CPA INSIDER

Tough interview questions: ‘Why should we hire you?’

Make your pitch confident, concrete, and candid.
By Stephanie Vozza

Editor's note: This article is one in a series on how to answer some of the toughest job interview questions. Read previous articles on answering interview questions on such topics as your greatest weaknesses, your salary expectations, and why you are leaving your current job.

When you're interviewing for a new job, you might be asked, "Why should we hire you?" It's a straightforward question, but it can also be a loaded one.

This question is popular, and it's important to be prepared for it, said Michael Steinitz, Washington, D.C.-based executive director for accounting staffing firm Accountemps. If you research the organization and the person interviewing you beforehand, you'll be better equipped to give a strong answer, he said.

"You can tailor your response to show that you're not just a fit for the position, but for the organization as well," Steinitz said. "It's a sales pitch, to some extent."

What the hiring manager wants to learn

The main reason hiring managers ask this question is to determine your fit, said Steinitz.

"Overall, they want to see how you are able to articulate your strengths and what you bring to the table," he said. "Being articulate about your accomplishments shows what you can lend to the organization. They want to see how well you think on your feet, and they'll listen to the substance of your words to determine the depth of your understanding."

The question can also be a test of your confidence and poise, according to Nicole Gable, chief of sales for Accounting Principals, a national accounting staffing firm based in Jacksonville, Fla. "Answering it takes self-awareness and the courage to self-advocate in a professional manner, which is precisely what hiring personnel are testing in this question," she said.

What are some good strategies for answering the question?

The best strategy for crafting your answer is to identify the qualities and skill sets that would be key to success in the role and hit those points with anecdotal examples to back up your assertions, said Gable.

For example, if you believe the ability to work in a fast-paced environment is a key requirement for the employer you're interviewing with, talk about your experience in similar roles and give examples of how you have shown agility and quick turnaround, she said.

"Anyone can say that they are good at something, but backing up that statement with positive, concrete examples is a game changer," she noted.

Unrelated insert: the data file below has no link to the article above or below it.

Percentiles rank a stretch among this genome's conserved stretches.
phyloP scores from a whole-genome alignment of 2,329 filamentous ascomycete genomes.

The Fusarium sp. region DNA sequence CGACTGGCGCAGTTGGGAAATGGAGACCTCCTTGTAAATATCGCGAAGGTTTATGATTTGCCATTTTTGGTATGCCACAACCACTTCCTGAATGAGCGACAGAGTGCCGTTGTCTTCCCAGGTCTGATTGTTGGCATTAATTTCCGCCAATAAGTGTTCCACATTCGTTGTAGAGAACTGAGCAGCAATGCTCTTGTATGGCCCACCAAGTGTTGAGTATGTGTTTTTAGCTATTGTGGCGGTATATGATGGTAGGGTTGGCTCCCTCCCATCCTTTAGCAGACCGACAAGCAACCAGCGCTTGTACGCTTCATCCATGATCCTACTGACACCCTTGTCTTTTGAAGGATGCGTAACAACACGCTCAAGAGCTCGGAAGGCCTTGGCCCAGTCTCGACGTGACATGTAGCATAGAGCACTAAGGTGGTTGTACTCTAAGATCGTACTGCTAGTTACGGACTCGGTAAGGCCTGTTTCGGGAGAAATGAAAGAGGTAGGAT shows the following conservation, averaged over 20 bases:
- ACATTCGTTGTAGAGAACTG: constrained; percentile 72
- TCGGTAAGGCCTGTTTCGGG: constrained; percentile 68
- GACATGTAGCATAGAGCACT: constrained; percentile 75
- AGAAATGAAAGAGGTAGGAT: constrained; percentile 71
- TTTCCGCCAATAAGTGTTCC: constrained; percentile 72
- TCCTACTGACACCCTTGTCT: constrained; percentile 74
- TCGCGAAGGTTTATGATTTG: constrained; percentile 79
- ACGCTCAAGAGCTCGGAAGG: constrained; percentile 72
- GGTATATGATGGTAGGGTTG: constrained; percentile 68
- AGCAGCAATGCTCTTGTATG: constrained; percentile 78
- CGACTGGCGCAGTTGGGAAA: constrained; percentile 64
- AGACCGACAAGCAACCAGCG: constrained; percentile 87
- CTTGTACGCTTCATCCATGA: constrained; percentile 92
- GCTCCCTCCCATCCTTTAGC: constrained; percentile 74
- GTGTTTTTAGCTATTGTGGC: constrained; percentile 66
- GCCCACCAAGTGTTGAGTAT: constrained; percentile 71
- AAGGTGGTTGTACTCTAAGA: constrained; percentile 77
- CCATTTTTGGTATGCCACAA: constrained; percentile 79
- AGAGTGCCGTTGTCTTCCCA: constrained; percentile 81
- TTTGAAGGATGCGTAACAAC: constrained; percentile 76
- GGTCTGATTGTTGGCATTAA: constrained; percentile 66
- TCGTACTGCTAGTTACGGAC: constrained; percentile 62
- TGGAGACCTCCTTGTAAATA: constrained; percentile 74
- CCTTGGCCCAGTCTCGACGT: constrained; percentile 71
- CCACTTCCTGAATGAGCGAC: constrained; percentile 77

What not to say

Remember, you're not being asked why you want the job, Gable cautioned. If you talk about why the job will be great for you as opposed to why you are the right choice for the employer, "you will miss an opportunity to solidify that you are a candidate well worth their investment," she said.

Also, be aware of the fine line between self-promotion and bragging.

"Appropriate self-promotion shows that you are self-aware and courageous whereas empty bragging is off-putting and often unbelievable," said Gable.

When discussing your accomplishments, share concrete results you've gotten, awards you've received, or feedback you've been given, which can showcase how you are different from your competition, she said.

"This will demonstrate that someone besides you found you to be top-of-class," she said.

Another way to keep from sounding arrogant is to talk about others who helped you achieve your successes.

For example, Gable suggested saying something like, "For the past three years, I was recognized by my company as a top performer, which is a source of pride and gratitude for me: Pride because the plan I implemented to hit my goals was a success and gratitude that I had such a great team (or manager) who helped and supported me all along the way."

This strategy is a good one as it helps establish you as a team player. "No one accomplishes anything 100% on their own and demonstrating that you are a person who recognizes this and is openly grateful for that is a differentiator," said Gable.

Candor matters

Answering the question "Why should we hire you?" as honestly as you can is the best course of action, said Andrew Broderick, CPA, manager of Schellman & Co. LLC, in Columbus, Ohio. Employment is a partnership that has to be right on both sides and the more candid you are, the better a potential employer can determine if you are a good fit, he pointed out.

"If you're not a match with what the potential employer is looking for, then it's probably a blessing in disguise" to find that out at the interview stage, he said, noting, "There is a good fit for everyone and you want to find that place that wants you for you."

Stephanie Vozza is a freelance writer based in Michigan. To comment on this article or to suggest an idea for another article, contact Courtney Vien, a JofA senior editor, at Courtney.Vien@aicpa-cima.com.

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